In celebration of Māori Language Week, I have delved into the story of the Māori All Blacks, formerly New Zealand Māori, a historic rugby team representing the proud culture of our country, Aotearoa.
In 1888, the New Zealand Natives were one of the country's maiden national rugby sides, playing Hawke's Bay in their first ever match, with the Natives winning 5-0.
Later that year they would play their first international side, recording their first national win, 13-4, when beating Ireland in Dublin.
The first to wear the famous black jersey, the side was originally conceived as an all-Māori squad and ultimately included just five non-Māori players in the team.
The Māori All Blacks have beaten many internationals sides, including the British and Irish Lions, England and Ireland.
The last time they lost to a Pacific Island side was in 1973 (Tonga).
Originally the team selected was 'loosely' governed in terms of heritage, but now all players must have Māori whakapapa or genealogy confirmed in order to represent the side.
Bruce Reihana, one of Te Awamutu's few born-and bred All Blacks, was a Māori All Black from 1998-2002.
He scored eight tries in his 11 appearances for the side before heading offshore.
"Playing for the Māori All Blacks was one of my ultimate goals, to put the jersey on was one of the best feelings of achievement!" says Reihana.
"The Māori All Blacks were a very tight group of players, it's like we were family from day one."
Te Awamutu Sports coach Jackson Willison is of Ngāti Mahuta/Tainui heritage and a former Māori All Black. He backs up Reihana's comments profusely.
When he was named in the squad for the first time in 2010, he was full of excitement.
"It was certainly unexpected; it was only my second year of Super Rugby. It was such a proud time for myself, but more so for my family. Growing up in my family the Māori culture was a massive thing," he says.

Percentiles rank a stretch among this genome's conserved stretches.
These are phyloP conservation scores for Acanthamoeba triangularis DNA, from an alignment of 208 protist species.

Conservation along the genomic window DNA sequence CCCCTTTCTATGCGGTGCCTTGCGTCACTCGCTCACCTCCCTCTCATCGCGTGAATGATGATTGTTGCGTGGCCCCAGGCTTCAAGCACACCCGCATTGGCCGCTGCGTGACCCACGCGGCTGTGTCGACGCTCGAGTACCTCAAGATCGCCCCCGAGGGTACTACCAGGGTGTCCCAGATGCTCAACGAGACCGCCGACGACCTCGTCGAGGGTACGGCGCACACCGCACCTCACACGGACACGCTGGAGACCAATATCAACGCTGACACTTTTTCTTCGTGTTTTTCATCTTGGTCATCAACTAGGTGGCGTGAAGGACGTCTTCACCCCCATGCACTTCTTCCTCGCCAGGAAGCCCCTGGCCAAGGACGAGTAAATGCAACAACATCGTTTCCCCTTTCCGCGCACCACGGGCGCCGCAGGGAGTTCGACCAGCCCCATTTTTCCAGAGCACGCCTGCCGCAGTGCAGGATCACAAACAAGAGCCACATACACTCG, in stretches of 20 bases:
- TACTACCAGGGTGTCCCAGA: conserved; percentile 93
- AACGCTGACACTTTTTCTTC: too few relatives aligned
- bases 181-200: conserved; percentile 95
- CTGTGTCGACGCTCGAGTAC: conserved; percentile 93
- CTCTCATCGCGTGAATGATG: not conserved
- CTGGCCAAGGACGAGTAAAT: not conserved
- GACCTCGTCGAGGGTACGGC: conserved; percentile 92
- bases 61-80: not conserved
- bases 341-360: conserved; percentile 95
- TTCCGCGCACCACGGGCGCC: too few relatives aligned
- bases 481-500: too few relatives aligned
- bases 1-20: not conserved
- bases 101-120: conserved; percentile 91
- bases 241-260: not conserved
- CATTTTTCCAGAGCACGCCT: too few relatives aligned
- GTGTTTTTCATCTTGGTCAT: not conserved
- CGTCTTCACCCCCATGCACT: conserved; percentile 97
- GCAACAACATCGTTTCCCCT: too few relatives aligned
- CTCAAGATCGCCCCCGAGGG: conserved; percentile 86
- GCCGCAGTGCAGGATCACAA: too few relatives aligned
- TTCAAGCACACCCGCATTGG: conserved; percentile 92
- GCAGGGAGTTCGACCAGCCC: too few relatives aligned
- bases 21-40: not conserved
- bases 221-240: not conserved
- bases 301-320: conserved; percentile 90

"There were certainly a lot of learnings taken out of it. I was lucky enough to have played with Māori All Blacks, and All Blacks at the time, Luke McAlister, Piri Weepu, Corey Flynn. It was awesome and that was just to name a few.
"I still had relatively new teammates but I had known Liam Messam and a couple of Waikato boys anyway.
"I felt really comfortable in the environment but in a sense I was just happy to be there, which is probably something I'd look back and think, man, I should have made more of the opportunity."
When asked about his Māori All Blacks experience, Willison has great passion in his answer.
"It just meant more than a personal achievement putting on that jersey. It was my heritage and growing up on the West Coast it was inspirational, not only to my family but to all the kids. You realise soon after that, definitely not at the time, that it affects not only you but everyone around you, a positive effect," says Willison.
"It's a team like no other. There's a lot more to it than the actual game on the weekend but it's the game that brings us all together."
Right from the start, the team and staff have something in common that connects them, bringing them together as one – their culture.
"We often had feasts, not particularly high performance, but something that was always part of my childhood," says Willison.
"Hāngī, boil ups and seafood. We were based up in Northland and the Māori community came together. It was quite cool to see boys who had a lot of experience and not so much experience, but doing all the food gathering and preparation, in terms of doing Hāngīs. So, it's the off field stuff too."
Between 2010 and 2013, Willison played five games in the Māori jersey scoring a try.
"The culture and the environment is a lot different to the professional rugby set up. There are a lot of classroom learnings in both environments but particularly in the Māori, we were learning about our people, our tikanga.
"Every morning we'd start off with a karakia and some waiata. Learning the haka was always a highlight, it can be quite daunting having to stand up in front of players that you admire and had only seen on TV and having to do the haka in front of them."
Willison's time with the Māori All Blacks is something that he will hold close forever.
"It's a hell of an experience. Certainly after that first tour/campaign, it's something that I never took for granted. You look at the teams now, and it's humbling to be able to watch and experience them play," he says.
"I just saw everything as such a privilege and, fortunately enough, you were contributing off the field and on the field, either going across that white line for a try or putting the effort in for your teammates."
Other former Māori All Blacks who have connections to Te Awamutu include Jono Gibbes, Deon Muir (both captained the team) and Ben May.